Tuesday, July 18, 2017

How Slow Can you Go?

This year my blog has been less about running and cities and more about Crohn's and mommyhood. I don't think that's necessarily a bad thing, but it has meant I'm off my game a bit. Given my extreme focus on both running and cities over the last few years, it was probably good to take a break; gain a little perspective. My break wasn't intentional, but I finally got to the place where I realized it was necessary. Now I'm slowly getting back into running, and I really had no idea just how slow the process would be. I've been working out a lot over the last eight months, but it's been a lot of yoga and cross training. Running is a different animal, and I was kidding myself to think I could simply jump right back into it. Falling in love again with my favorite cities, however, remains really easy.

Last week my husband had a conference in Chicago, so I decided to join for a few days. In my last job I traveled overnight relatively frequently, but the last year I've been home quite a bit. I've gotten used to being home all the time with our small human, so leaving him for three nights left me feeling pretty vulnerable even though he loves being at Grandma's house. It was made easier by the fact that I love Chicago (it's my third favorite city after the two Portlands, Maine and Oregon, tie for first). I also decided to register for a 5k and run every day I was there. No excuses. I was looking for me again.

We flew out of Detroit's Metro airport late on Wednesday evening after a several hour delay. We spent the time drinking cocktails and then drank more when upgraded to first class. I slept until 7:45 local time on Thursday morning (I never sleep that late) and felt like myself again getting up to go for a run. I walked out the door and into a wall of humidity. It was nearly 90 degrees and nearly 100 percent humidity, but I didn't let that stop me. I ran onto the river trail and admired the quaint restaurants along the river. I turned onto the trail near the marina and enjoyed the view. It was muggy, but it was a gorgeous morning for a run.

A beautiful view on a muggy morning
My husband and I walked to breakfast at Yolk where I had the best corned beef hash I've ever eaten. It was necessary to replace all those calories I burned running in humidity. As we walked back I was reminded why I love Chicago so much. Despite it being the nation's third largest city, it feels intimate. I told my husband, "I love it here. A good city should feel like it's giving you a hug." Three to four lanes of traffic are framed by large buildings and charming storefronts. Chicago feels like an old lover. 

I shopped a lot of the day before we met friends for drinks at Three Dots and a Dash, an underground tiki bar. It was weird and amazing. We followed it with more drinks at Untitled (I highly recommend The First Word) before dinner at Siena Tavern


The next morning I hit the streets to run off the cocktail induced cobwebs. I ran down Michigan Avenue to Millennium Park and Grant Park, two of my favorite places in the city. I ran by the infamous Cloud Gate statue (aka the Bean), as always awed by the way this fantastic piece of art engages the community - both residents and visitors.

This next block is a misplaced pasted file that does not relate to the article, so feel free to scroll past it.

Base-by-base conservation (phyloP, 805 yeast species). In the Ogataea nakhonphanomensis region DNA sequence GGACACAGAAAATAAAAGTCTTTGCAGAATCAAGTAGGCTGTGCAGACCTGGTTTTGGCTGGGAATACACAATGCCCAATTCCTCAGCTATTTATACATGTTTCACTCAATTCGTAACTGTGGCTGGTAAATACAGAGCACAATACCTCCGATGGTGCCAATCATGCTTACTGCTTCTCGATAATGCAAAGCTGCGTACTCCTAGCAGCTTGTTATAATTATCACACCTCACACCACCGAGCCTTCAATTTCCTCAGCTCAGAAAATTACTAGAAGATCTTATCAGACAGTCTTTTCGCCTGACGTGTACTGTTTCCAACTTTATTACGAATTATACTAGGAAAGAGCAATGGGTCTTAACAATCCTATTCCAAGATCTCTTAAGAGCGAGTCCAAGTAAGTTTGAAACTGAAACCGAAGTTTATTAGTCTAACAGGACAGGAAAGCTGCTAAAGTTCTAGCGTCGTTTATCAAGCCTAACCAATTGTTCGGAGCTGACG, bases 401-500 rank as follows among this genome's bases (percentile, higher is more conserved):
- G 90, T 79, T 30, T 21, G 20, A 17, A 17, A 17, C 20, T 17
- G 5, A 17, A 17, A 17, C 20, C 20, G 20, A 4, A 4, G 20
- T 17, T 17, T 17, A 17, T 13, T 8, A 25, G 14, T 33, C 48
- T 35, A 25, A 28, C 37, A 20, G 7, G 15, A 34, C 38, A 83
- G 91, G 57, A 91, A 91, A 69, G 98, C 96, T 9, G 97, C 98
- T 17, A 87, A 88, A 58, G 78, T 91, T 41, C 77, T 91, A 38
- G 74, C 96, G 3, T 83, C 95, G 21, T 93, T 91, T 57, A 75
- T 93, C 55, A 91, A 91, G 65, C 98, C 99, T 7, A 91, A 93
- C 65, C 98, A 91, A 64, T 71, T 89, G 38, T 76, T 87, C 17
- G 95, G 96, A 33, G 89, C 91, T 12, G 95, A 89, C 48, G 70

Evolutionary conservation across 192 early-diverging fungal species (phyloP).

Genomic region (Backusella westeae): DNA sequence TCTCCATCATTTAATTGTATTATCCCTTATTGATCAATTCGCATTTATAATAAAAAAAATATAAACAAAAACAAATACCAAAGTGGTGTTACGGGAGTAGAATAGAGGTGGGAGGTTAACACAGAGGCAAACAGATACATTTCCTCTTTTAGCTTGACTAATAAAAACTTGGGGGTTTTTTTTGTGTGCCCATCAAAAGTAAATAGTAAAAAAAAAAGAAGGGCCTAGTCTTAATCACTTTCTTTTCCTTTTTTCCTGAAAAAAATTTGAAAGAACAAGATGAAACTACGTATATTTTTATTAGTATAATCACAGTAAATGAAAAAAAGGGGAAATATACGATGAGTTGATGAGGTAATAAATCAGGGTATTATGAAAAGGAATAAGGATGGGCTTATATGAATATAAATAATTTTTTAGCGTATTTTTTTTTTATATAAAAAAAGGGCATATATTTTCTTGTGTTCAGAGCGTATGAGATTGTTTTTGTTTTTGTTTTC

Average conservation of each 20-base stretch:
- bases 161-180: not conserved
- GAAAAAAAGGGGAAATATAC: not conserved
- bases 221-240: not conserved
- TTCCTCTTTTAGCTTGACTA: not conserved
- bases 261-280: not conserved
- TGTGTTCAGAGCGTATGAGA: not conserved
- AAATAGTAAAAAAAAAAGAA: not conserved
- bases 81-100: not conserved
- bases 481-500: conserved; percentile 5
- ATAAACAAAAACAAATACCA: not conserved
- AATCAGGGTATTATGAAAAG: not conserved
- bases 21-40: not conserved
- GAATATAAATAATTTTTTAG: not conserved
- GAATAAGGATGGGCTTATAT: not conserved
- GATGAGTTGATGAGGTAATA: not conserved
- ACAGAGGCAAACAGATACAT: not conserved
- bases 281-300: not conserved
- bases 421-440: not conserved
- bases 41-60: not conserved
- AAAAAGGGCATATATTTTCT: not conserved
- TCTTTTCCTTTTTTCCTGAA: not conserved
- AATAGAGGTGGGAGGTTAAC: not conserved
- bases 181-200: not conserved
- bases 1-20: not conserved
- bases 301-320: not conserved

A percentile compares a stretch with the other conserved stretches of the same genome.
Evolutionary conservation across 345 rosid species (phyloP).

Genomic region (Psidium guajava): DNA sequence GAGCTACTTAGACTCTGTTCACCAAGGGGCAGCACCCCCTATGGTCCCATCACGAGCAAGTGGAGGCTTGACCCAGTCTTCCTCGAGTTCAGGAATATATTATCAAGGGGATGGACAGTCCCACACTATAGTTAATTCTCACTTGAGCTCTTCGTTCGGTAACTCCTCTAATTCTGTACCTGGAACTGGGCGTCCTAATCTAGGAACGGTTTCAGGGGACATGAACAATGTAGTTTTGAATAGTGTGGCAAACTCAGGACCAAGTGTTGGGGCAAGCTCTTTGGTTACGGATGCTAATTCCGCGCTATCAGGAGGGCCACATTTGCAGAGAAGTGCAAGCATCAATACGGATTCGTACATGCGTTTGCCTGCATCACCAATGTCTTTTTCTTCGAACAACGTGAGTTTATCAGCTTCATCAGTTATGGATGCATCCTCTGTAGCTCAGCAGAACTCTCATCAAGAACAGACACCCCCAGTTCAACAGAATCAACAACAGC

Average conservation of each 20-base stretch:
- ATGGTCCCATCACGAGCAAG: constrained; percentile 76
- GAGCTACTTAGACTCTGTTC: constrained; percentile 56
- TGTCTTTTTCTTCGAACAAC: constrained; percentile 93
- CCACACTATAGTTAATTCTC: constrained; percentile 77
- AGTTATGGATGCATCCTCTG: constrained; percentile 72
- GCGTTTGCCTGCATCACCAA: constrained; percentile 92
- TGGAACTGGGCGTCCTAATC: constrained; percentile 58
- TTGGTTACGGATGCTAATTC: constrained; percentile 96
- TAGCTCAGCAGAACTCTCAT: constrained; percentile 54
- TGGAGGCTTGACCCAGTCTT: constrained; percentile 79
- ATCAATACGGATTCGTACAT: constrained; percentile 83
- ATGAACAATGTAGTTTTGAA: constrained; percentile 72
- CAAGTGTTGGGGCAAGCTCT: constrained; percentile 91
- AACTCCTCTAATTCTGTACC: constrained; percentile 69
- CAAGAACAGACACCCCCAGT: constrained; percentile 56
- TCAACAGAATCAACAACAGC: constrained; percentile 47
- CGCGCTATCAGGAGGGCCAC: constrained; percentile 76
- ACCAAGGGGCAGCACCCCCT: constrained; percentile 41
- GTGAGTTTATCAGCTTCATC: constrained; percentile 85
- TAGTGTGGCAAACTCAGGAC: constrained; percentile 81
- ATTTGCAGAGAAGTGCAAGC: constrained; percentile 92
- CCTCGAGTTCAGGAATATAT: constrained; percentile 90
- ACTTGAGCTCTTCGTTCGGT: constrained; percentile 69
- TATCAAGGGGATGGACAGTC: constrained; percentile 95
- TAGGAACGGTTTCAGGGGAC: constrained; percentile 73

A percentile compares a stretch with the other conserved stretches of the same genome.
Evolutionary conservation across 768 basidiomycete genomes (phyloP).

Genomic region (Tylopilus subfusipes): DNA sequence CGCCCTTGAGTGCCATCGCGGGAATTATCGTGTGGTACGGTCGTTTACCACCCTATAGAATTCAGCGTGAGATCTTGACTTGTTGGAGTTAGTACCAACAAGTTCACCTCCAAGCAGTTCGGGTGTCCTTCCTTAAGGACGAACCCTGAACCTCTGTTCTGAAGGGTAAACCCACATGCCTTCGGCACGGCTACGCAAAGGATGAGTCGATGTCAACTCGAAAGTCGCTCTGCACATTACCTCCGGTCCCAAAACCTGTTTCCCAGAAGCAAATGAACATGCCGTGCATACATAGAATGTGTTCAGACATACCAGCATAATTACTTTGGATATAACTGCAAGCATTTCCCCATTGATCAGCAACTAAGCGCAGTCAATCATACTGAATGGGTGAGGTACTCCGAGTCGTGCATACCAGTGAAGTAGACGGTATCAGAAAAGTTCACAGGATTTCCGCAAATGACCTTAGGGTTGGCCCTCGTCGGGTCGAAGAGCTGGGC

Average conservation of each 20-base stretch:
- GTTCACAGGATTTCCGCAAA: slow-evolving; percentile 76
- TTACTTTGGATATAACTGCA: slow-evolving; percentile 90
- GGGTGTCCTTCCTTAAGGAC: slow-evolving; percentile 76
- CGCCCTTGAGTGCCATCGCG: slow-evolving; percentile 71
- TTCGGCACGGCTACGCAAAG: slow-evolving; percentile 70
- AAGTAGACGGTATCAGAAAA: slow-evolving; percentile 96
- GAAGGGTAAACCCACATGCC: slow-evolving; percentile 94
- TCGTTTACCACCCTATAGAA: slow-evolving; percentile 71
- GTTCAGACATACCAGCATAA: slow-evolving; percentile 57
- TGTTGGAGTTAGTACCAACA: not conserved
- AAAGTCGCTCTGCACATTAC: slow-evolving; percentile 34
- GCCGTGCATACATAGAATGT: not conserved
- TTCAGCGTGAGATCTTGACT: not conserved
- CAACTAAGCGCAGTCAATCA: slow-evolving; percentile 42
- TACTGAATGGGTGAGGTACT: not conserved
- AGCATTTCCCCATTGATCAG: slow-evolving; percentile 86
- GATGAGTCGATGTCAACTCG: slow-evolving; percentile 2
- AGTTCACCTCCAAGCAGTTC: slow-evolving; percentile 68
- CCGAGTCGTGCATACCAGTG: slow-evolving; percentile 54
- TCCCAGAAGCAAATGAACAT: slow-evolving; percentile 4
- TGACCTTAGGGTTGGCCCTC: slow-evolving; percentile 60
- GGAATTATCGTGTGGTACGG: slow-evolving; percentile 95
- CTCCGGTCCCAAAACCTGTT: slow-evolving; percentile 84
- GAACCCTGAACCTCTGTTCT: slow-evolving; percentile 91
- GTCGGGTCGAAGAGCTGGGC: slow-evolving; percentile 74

My husband ended up busy for lunch, so I read a book and enjoyed a pastrami sandwich and Sauvignon Blanc at SideDoor a block from the hotel. The sandwich and wine were both phenomenal. My husband was finished shortly after my late lunch, so we ventured to the Tortoise Supper Club where I decided it would be a great idea to switch to champagne. We had fun bartenders and were later joined by several friends. It was pretty easy to fall in love with Chicago again. 

Afternoon cocktail selfies at the Tortoise Supper Club
We headed to Navy Pier for my husband's work reception and then ambled through Exhibitionism, a great Rolling Stones exhibit the company my husband works for is sponsoring. Our final evening in Chicago concluded with dinner at Riva on Navy Pier. As we walked the mile back to the hotel (naturally I was in four inch wedges), I found myself wavering on running the 5k in the morning. It wasn't necessary right? 


I rallied, waking up at 5:45 am to prep for the race. I had yogurt and a cappuccino in the hotel lobby and then walked 1.5 miles to Grant Park to join thousands of others running the Rock 'n Roll 5k. Much like the week before I ran in hot weather with very little shade. The view, however, was amazing. At different points we looked at the marina with Navy Pier in the background. The city skyline stood at attention behind the entire race. And I moved at a snail's pace. Last year I set my PR at 23:04. On Saturday I ran 29 minutes even, my slowest 5k in years. The worst part was that I had very little left. I comforted myself a bit by the narrow path and large crowd, making it hard to break away and get much faster. But really my body is learning to trust itself again, and I'm going to be slow for a while. 

Pre-race with the Willis Tower in the background

Post race at the Bean
A few hours later I was upgraded to first class again, and I sat reading and drinking a cocktail in first class reflecting on how much I felt like me again. I missed our son madly, but I loved having time alone with his dad. I loved exploring one of my favorite cities and running even if I was slower than I'm used to. I've missed myself. It's nice to be back. 

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